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August 14, 2020

"Pipelines to Power: Encouraging Professional Diversity on the Federal Appellate Bench"

The title of this post is the title of this notable new report from the Center for American Progress and authored by Maggie Jo Buchanan. A few excerpts will highlight why I think this is an important topic for a sentencing blog:

The U.S. federal judiciary holds incredible sway over life in America. From the U.S. District Courts and the U.S. Courts of Appeals all the way up to the U.S. Supreme Court, the individuals holding lifetime appointments to the bench determine the contours of America’s laws and whose rights are protected under those laws.  But professional diversity on the federal appellate courts is severely lacking, with significant implications for the type of legal expertise underlying the opinions these judges issue.  Only about 1 percent of sitting circuit court judges have spent the majority of their careers as public defenders or within a legal aid setting.  In contrast, the federal appellate bench is swamped with those who spent the majority of their careers in private practice or as federal prosecutors — making up more than 70 percent of all sitting appellate judges.  No sitting judge spent the majority of their career with a nonprofit civil rights organization....

This lack of diversity not only reflects the closed and elitist nature of the federal appellate bench but also represents a barrier to the courts’ ability to develop intellectually rich jurisprudence grounded in an awareness of a broad set of individuals’ experiences across the country.  To improve this state of affairs, significant disruptions are needed — from law school through every stage of an attorney’s prejudicial career—to broaden pathways to the federal bench and challenge long-held assumptions on the “right” type of attorney to take up a gavel....

As noted previously, the appellate bench is stacked with individuals from private practice backgrounds — particularly men from all race and ethnicities, who are significantly more likely than women to be from this professional setting.  Nearly two-thirds of circuit court judges spent the majority of their careers in private practice. The proportion of white male judges and male judges from communities of color from this field is close to 70 percent for both groups.  That proportion drops to less than 60 percent of the white women on the bench and less than half of women of color — speaking to the continuing discrimination women face when rising through the ranks of many law firms....

The second-most represented sector is the federal government.  The majority—more than 60 percent—of those judges spent the bulk of their careers within the federal government as prosecutors. Only one spent the majority of her career as a federal public defender.  Several of these judges held other positions throughout the U.S. Department of Justice (DOJ), and still others in this category spent the majority of their careers in the military or at other federal agencies, such as the U.S. Patent and Trademark Office.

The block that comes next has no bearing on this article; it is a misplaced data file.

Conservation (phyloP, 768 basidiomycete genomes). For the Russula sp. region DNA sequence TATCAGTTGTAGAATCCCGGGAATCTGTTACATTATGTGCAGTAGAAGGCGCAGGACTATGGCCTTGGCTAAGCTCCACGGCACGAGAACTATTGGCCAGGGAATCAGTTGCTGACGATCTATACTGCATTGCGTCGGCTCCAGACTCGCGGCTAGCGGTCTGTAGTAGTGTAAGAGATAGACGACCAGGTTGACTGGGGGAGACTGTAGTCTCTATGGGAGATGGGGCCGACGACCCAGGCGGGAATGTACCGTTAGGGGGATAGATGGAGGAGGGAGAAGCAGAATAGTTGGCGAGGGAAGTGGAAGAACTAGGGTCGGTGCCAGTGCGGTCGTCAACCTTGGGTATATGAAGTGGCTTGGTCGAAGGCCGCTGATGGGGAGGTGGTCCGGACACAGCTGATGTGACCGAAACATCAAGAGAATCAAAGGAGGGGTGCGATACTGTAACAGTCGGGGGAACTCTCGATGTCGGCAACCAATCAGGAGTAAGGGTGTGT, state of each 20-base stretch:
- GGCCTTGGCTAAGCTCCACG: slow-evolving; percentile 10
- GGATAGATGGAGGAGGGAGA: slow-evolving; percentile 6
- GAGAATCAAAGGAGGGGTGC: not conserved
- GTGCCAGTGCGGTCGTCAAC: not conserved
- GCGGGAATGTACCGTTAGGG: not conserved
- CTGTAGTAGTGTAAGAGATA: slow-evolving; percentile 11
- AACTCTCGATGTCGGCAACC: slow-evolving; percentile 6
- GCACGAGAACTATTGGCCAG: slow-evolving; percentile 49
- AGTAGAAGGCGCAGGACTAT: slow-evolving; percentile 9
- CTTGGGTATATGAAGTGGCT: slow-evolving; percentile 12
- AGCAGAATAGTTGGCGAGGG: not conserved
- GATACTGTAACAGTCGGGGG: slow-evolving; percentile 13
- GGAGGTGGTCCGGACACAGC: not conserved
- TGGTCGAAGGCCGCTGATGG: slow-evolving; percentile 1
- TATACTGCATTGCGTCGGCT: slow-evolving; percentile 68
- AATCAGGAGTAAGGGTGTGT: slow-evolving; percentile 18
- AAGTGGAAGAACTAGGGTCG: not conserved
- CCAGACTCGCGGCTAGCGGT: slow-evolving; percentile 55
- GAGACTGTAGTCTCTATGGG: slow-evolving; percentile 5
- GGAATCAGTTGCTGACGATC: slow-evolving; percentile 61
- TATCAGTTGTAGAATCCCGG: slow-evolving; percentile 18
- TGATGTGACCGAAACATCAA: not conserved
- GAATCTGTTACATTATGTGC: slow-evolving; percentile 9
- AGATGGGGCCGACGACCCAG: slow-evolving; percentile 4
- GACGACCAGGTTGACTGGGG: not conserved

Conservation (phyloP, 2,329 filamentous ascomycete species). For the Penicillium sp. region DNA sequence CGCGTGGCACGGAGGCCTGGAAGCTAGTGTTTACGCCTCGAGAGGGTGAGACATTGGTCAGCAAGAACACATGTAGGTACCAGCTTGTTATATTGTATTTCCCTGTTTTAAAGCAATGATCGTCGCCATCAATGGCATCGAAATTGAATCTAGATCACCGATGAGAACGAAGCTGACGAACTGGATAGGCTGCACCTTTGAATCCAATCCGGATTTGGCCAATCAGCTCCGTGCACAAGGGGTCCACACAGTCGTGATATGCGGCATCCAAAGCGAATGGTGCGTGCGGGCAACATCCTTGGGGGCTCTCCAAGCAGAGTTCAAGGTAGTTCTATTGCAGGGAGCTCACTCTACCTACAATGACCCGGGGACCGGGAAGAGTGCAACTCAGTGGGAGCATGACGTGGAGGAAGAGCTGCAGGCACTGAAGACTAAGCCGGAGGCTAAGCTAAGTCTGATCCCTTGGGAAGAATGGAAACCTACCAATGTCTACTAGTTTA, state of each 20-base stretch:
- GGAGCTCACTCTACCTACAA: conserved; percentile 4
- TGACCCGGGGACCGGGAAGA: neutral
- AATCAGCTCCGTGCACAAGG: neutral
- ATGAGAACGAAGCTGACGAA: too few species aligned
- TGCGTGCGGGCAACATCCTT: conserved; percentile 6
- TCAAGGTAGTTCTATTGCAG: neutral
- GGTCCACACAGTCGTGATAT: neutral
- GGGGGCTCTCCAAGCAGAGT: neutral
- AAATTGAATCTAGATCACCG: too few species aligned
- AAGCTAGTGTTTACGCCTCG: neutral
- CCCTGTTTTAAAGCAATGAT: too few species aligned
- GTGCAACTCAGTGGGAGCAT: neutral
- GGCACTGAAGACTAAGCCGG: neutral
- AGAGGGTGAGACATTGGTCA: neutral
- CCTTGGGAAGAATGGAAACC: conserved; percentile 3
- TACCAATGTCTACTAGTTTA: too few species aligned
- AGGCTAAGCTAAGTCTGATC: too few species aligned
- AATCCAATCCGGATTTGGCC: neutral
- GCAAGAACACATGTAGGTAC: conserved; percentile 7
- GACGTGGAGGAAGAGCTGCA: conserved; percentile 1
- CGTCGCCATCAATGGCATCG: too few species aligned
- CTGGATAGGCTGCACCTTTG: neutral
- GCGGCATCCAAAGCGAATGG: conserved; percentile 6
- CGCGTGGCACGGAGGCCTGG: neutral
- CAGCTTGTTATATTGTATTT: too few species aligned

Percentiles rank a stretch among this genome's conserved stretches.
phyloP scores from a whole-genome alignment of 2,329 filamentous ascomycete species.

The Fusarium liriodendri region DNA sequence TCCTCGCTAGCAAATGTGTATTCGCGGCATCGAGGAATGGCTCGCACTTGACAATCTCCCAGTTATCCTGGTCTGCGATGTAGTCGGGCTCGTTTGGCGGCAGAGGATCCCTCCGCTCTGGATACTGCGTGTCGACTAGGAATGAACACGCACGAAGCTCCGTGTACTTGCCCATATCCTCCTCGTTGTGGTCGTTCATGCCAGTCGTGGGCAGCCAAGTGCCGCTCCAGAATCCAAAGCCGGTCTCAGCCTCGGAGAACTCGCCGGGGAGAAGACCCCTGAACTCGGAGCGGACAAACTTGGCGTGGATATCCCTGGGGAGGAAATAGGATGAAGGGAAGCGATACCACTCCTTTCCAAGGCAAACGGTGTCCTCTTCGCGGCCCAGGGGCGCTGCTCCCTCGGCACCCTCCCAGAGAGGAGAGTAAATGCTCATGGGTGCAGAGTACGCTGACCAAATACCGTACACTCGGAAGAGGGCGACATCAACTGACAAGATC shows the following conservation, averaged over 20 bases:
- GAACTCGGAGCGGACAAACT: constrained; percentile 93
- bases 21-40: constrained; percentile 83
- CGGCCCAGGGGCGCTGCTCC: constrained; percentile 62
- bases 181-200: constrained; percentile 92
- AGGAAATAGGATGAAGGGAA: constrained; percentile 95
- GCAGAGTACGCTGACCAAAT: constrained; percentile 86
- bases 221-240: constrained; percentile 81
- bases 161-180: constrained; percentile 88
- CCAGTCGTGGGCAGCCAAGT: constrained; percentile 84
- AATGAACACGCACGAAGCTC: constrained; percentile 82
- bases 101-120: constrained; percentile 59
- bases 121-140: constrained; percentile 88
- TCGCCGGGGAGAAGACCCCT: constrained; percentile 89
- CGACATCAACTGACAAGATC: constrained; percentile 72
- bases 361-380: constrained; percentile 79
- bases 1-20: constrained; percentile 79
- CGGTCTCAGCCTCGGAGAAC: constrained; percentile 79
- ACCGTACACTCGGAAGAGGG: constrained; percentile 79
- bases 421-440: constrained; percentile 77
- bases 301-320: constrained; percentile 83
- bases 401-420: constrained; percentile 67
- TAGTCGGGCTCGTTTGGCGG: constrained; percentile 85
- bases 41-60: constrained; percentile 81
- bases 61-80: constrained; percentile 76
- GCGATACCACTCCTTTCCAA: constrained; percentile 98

White male judges in this category are less likely than judges from other demographics to have spent the majority of their careers in federal government.  In fact, male judges from communities of color are the demographic group most likely to have worked within federal government for the bulk of their careers, with the most common career path being a prosecutor.  The role of federal prosecutor was also the most common career path among all female judges who spent the majority of their careers in federal service.

The third-most represented sector is made up of individuals who spent the majority of their careers in state and/or local government.  Unlike their federal counterparts, however, the majority of these judges spent their government service careers in roles other than a state or local prosecutor.  Most common was a variety of different roles within a state attorney general’s office, with careers within a governor’s office or as a city or state solicitor also being common.

Finally, the number of judges who spent the majority of their careers as public defenders at the state level, including Washington, D.C., doubles the federal number — albeit from one judge to two.  Women in general are more likely than men to have worked at the state or local level, with a full one-third of judges who are women of color having spent the majority of their careers in such roles and white women ranking second-most likely to have done so.

August 14, 2020 at 11:46 AM | Permalink


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